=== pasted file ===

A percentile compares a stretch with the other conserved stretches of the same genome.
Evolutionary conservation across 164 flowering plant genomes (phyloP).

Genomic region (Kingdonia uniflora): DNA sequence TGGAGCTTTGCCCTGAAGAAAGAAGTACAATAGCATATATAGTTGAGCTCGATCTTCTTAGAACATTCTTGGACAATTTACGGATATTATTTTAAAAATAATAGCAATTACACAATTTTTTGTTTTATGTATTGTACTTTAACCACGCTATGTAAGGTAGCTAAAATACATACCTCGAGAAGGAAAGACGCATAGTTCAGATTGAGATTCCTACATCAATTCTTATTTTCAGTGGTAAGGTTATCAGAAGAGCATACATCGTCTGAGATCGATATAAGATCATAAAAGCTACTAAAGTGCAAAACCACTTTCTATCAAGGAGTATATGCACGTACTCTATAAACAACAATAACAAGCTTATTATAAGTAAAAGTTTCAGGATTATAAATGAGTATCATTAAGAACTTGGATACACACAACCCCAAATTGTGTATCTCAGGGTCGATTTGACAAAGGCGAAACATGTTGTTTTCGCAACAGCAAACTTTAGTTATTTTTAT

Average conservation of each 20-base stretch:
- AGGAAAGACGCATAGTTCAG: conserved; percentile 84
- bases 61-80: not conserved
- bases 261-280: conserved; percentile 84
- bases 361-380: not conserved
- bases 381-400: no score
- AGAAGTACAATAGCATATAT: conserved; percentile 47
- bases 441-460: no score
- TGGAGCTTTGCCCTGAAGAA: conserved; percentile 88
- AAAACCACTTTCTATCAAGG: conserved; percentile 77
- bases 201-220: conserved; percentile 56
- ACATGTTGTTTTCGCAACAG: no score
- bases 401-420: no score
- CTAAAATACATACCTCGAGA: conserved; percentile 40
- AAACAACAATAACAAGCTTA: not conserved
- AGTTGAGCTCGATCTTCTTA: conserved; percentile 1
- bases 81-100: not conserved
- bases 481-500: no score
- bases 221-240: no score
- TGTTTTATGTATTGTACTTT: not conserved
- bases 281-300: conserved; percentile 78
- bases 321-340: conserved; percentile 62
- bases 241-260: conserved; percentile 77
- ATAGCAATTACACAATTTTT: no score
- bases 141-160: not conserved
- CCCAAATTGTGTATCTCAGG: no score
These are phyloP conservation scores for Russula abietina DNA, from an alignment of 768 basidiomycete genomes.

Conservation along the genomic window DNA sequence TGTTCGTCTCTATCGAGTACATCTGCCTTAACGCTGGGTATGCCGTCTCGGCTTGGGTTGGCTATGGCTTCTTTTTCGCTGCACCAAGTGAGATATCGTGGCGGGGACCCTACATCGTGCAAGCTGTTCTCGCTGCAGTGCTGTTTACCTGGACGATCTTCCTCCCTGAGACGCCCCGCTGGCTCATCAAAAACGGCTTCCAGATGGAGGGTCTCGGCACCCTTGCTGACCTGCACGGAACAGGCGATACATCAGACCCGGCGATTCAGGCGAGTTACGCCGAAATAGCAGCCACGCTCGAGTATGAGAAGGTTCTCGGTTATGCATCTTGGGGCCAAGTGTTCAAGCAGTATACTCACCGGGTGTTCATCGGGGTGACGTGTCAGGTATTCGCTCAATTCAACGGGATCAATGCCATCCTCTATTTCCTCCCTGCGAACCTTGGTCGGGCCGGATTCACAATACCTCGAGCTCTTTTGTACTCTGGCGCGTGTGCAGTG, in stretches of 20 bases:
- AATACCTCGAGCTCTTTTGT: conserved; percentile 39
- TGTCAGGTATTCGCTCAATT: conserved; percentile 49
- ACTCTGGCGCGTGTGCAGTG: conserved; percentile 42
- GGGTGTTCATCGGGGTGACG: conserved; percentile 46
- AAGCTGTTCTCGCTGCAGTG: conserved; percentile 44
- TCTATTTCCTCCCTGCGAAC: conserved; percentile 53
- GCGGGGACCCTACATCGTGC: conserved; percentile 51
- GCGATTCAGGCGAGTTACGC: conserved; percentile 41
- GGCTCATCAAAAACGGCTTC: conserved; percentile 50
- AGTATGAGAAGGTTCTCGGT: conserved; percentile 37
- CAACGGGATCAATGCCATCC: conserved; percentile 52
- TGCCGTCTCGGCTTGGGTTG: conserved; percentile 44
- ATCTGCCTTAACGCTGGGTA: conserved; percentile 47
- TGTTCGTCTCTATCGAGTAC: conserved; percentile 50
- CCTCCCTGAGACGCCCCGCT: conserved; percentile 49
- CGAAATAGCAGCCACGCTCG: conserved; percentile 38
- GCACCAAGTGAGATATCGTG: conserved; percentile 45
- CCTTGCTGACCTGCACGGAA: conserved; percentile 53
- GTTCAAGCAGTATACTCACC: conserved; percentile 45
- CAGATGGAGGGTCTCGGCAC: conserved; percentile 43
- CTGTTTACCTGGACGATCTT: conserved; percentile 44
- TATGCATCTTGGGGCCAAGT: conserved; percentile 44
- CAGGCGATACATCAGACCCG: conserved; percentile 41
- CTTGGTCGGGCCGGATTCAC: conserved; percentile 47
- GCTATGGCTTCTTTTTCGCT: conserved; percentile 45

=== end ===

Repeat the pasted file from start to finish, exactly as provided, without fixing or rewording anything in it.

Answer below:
A percentile compares a stretch with the other conserved stretches of the same genome.
Evolutionary conservation across 164 flowering plant genomes (phyloP).

Genomic region (Kingdonia uniflora): DNA sequence TGGAGCTTTGCCCTGAAGAAAGAAGTACAATAGCATATATAGTTGAGCTCGATCTTCTTAGAACATTCTTGGACAATTTACGGATATTATTTTAAAAATAATAGCAATTACACAATTTTTTGTTTTATGTATTGTACTTTAACCACGCTATGTAAGGTAGCTAAAATACATACCTCGAGAAGGAAAGACGCATAGTTCAGATTGAGATTCCTACATCAATTCTTATTTTCAGTGGTAAGGTTATCAGAAGAGCATACATCGTCTGAGATCGATATAAGATCATAAAAGCTACTAAAGTGCAAAACCACTTTCTATCAAGGAGTATATGCACGTACTCTATAAACAACAATAACAAGCTTATTATAAGTAAAAGTTTCAGGATTATAAATGAGTATCATTAAGAACTTGGATACACACAACCCCAAATTGTGTATCTCAGGGTCGATTTGACAAAGGCGAAACATGTTGTTTTCGCAACAGCAAACTTTAGTTATTTTTAT

Average conservation of each 20-base stretch:
- AGGAAAGACGCATAGTTCAG: conserved; percentile 84
- bases 61-80: not conserved
- bases 261-280: conserved; percentile 84
- bases 361-380: not conserved
- bases 381-400: no score
- AGAAGTACAATAGCATATAT: conserved; percentile 47
- bases 441-460: no score
- TGGAGCTTTGCCCTGAAGAA: conserved; percentile 88
- AAAACCACTTTCTATCAAGG: conserved; percentile 77
- bases 201-220: conserved; percentile 56
- ACATGTTGTTTTCGCAACAG: no score
- bases 401-420: no score
- CTAAAATACATACCTCGAGA: conserved; percentile 40
- AAACAACAATAACAAGCTTA: not conserved
- AGTTGAGCTCGATCTTCTTA: conserved; percentile 1
- bases 81-100: not conserved
- bases 481-500: no score
- bases 221-240: no score
- TGTTTTATGTATTGTACTTT: not conserved
- bases 281-300: conserved; percentile 78
- bases 321-340: conserved; percentile 62
- bases 241-260: conserved; percentile 77
- ATAGCAATTACACAATTTTT: no score
- bases 141-160: not conserved
- CCCAAATTGTGTATCTCAGG: no score
These are phyloP conservation scores for Russula abietina DNA, from an alignment of 768 basidiomycete genomes.

Conservation along the genomic window DNA sequence TGTTCGTCTCTATCGAGTACATCTGCCTTAACGCTGGGTATGCCGTCTCGGCTTGGGTTGGCTATGGCTTCTTTTTCGCTGCACCAAGTGAGATATCGTGGCGGGGACCCTACATCGTGCAAGCTGTTCTCGCTGCAGTGCTGTTTACCTGGACGATCTTCCTCCCTGAGACGCCCCGCTGGCTCATCAAAAACGGCTTCCAGATGGAGGGTCTCGGCACCCTTGCTGACCTGCACGGAACAGGCGATACATCAGACCCGGCGATTCAGGCGAGTTACGCCGAAATAGCAGCCACGCTCGAGTATGAGAAGGTTCTCGGTTATGCATCTTGGGGCCAAGTGTTCAAGCAGTATACTCACCGGGTGTTCATCGGGGTGACGTGTCAGGTATTCGCTCAATTCAACGGGATCAATGCCATCCTCTATTTCCTCCCTGCGAACCTTGGTCGGGCCGGATTCACAATACCTCGAGCTCTTTTGTACTCTGGCGCGTGTGCAGTG, in stretches of 20 bases:
- AATACCTCGAGCTCTTTTGT: conserved; percentile 39
- TGTCAGGTATTCGCTCAATT: conserved; percentile 49
- ACTCTGGCGCGTGTGCAGTG: conserved; percentile 42
- GGGTGTTCATCGGGGTGACG: conserved; percentile 46
- AAGCTGTTCTCGCTGCAGTG: conserved; percentile 44
- TCTATTTCCTCCCTGCGAAC: conserved; percentile 53
- GCGGGGACCCTACATCGTGC: conserved; percentile 51
- GCGATTCAGGCGAGTTACGC: conserved; percentile 41
- GGCTCATCAAAAACGGCTTC: conserved; percentile 50
- AGTATGAGAAGGTTCTCGGT: conserved; percentile 37
- CAACGGGATCAATGCCATCC: conserved; percentile 52
- TGCCGTCTCGGCTTGGGTTG: conserved; percentile 44
- ATCTGCCTTAACGCTGGGTA: conserved; percentile 47
- TGTTCGTCTCTATCGAGTAC: conserved; percentile 50
- CCTCCCTGAGACGCCCCGCT: conserved; percentile 49
- CGAAATAGCAGCCACGCTCG: conserved; percentile 38
- GCACCAAGTGAGATATCGTG: conserved; percentile 45
- CCTTGCTGACCTGCACGGAA: conserved; percentile 53
- GTTCAAGCAGTATACTCACC: conserved; percentile 45
- CAGATGGAGGGTCTCGGCAC: conserved; percentile 43
- CTGTTTACCTGGACGATCTT: conserved; percentile 44
- TATGCATCTTGGGGCCAAGT: conserved; percentile 44
- CAGGCGATACATCAGACCCG: conserved; percentile 41
- CTTGGTCGGGCCGGATTCAC: conserved; percentile 47
- GCTATGGCTTCTTTTTCGCT: conserved; percentile 45